The uninsured. Lack of health insurance does not prohibit the uninsured from receiving
health care services. They access services thought the largest primary care system in the
nationthe emergency room. Health care providers cannot remain profitable with the high
cost of uncompensated care, so they are forced to negotiate increased reimbursement from
other payors to offset these costs, including Medicaid. The financial pressures on our entire
health care system that the uninsured present must be addressed.
Personalized medicine. Innovations in health care research will provide medical treatments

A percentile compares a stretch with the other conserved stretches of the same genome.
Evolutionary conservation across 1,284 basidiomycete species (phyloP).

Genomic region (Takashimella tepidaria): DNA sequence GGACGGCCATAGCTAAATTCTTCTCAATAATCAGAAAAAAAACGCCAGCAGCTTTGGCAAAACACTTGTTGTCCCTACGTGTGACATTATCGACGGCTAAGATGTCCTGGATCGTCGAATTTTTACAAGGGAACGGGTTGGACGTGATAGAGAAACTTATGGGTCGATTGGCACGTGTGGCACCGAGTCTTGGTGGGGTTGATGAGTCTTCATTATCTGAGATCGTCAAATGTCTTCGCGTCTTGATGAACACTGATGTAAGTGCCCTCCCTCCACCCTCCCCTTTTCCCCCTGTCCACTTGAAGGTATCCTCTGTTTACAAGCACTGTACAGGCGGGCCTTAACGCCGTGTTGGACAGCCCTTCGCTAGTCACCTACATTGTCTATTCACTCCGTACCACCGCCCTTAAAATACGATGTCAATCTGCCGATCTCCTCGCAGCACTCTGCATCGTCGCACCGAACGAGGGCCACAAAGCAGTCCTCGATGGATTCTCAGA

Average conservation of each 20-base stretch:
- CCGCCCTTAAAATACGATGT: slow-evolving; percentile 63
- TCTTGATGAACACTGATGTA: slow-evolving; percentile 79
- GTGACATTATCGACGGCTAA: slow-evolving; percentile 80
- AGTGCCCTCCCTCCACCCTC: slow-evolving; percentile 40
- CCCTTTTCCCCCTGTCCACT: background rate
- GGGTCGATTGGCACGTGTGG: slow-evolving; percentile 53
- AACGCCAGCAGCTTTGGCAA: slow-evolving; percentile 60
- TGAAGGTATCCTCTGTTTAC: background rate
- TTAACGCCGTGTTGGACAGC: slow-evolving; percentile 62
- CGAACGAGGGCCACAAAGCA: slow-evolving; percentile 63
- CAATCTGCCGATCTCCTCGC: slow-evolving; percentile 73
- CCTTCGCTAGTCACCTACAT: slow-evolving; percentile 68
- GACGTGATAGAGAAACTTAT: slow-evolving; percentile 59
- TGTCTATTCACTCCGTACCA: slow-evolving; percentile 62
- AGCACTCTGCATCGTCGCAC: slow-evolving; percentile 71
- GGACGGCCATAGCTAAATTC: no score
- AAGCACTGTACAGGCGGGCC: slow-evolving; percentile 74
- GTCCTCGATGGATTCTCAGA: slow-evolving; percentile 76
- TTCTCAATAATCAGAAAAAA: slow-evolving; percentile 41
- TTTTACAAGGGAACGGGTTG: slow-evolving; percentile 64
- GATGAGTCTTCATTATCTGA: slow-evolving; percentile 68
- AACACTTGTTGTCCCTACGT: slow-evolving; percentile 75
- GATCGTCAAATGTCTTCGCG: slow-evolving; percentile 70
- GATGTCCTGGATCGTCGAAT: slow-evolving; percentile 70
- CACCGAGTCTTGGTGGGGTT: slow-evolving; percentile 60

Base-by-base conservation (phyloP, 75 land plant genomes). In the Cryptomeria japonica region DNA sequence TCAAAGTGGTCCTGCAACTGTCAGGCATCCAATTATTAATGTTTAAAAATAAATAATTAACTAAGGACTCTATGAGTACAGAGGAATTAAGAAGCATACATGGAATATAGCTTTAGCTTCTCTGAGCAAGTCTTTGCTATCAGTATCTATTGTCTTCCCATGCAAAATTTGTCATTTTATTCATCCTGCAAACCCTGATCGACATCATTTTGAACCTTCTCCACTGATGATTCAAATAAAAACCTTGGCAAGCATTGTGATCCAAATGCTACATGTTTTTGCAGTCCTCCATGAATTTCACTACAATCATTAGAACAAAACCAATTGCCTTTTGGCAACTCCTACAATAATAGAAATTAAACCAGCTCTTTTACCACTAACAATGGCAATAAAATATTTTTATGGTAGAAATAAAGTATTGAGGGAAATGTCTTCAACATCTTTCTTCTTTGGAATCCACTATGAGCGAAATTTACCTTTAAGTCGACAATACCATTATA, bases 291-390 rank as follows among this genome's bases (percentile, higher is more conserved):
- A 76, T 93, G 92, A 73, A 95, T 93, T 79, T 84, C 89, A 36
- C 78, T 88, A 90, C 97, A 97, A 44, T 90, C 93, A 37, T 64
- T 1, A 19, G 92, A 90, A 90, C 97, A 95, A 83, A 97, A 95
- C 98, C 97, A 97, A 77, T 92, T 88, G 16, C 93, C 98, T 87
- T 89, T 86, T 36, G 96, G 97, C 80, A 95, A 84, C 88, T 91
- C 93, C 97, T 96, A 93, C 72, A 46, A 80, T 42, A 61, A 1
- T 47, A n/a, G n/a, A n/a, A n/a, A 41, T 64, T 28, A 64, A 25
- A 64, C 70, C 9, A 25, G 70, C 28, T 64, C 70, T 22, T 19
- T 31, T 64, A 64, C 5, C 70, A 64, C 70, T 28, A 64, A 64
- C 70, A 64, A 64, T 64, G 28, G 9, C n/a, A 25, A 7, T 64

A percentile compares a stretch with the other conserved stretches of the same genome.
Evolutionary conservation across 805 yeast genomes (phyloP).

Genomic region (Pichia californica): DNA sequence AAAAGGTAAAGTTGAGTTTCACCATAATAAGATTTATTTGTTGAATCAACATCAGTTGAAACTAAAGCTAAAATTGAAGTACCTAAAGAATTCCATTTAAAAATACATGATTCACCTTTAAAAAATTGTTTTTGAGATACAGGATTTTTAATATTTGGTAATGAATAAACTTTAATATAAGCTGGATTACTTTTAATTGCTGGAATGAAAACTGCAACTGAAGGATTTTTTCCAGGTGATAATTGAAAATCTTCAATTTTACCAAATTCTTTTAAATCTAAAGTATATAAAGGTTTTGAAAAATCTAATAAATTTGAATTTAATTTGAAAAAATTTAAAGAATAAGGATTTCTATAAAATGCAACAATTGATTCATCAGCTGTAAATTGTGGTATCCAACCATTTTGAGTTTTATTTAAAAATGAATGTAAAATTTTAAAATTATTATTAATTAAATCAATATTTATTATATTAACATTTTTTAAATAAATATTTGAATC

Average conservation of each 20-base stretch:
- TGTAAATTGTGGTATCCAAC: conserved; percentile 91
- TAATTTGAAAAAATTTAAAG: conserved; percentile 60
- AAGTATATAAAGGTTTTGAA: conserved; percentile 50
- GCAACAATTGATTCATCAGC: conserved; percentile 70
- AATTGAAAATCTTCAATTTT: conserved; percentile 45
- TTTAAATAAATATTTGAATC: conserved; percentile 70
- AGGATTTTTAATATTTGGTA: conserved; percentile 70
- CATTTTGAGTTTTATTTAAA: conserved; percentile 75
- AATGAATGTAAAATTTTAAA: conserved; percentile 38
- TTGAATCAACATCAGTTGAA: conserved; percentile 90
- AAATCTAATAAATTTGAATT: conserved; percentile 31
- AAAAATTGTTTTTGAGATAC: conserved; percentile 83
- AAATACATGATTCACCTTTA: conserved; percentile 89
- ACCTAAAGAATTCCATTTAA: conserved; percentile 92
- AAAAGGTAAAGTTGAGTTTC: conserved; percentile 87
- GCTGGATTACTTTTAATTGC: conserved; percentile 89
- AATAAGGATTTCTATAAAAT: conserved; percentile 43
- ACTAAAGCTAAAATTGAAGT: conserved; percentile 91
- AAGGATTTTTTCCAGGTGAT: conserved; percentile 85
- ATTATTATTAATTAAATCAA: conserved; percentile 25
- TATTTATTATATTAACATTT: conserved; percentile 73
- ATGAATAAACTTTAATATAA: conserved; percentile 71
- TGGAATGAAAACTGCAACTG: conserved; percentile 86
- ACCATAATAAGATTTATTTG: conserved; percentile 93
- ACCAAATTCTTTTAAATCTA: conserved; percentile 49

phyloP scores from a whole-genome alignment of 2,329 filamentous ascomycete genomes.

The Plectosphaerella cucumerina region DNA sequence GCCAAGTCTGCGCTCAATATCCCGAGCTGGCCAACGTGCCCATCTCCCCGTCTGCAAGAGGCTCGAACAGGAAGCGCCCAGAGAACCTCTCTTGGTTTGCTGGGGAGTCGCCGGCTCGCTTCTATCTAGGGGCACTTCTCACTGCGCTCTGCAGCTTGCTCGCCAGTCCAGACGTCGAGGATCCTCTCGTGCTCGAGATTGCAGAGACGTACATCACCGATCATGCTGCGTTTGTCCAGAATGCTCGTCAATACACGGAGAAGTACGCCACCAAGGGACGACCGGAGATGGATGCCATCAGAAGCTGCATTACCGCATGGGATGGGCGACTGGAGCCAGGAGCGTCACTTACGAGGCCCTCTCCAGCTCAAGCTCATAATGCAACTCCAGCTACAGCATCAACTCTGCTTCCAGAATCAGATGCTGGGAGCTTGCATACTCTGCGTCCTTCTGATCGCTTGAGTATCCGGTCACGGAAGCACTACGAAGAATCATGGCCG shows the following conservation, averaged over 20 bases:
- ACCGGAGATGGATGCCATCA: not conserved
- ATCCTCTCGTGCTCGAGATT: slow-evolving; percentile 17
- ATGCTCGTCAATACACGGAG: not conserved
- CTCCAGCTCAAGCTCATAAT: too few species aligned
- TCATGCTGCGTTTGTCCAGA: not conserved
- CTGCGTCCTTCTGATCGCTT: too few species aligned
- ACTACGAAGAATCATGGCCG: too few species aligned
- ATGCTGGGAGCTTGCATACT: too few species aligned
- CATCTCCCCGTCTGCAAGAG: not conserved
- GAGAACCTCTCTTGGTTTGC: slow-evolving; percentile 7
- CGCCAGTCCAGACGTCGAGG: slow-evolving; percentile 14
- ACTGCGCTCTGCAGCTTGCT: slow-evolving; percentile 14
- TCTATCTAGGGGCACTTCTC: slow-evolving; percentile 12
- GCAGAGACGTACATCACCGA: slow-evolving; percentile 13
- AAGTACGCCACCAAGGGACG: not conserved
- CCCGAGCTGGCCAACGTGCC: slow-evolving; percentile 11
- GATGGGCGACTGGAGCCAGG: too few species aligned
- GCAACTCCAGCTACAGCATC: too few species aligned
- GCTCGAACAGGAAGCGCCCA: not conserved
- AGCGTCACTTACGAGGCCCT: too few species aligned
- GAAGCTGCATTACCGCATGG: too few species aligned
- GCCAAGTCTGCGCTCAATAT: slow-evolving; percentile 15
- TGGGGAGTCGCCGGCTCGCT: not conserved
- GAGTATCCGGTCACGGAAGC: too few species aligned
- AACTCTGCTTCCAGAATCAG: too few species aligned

that are tailored to an individual's genetic profile. While this ensures the best outcomes, it
also could mean higher medical costs.
Medical services inflation. Medicaid, like all payors, must contend with annual inflationary
increase for health care servicesespecially prescription drugs.
Because of these cost drivers, both states and the federal government recognize that Medicaid
is not sustainable in the long term in its current form. Therefore, thoughtful and rational
Medicaid reform is necessary to preserve the intended purpose of the program as a safety net,
and to preserve its increasing role within the entire health care system. The federal budget
deficit is one natural first impetus for addressing Medicaid reform; however, sound public
policy-making beyond the budget process must be the vehicle for real reform to ensure both
fiscal responsibility and the best solutions for the public good.
How can Arizona's Medicaid program offer some solutions? It can't solve the problem of
the uninsured, or the broader fiscal and moral issues of personalized medicine. These issues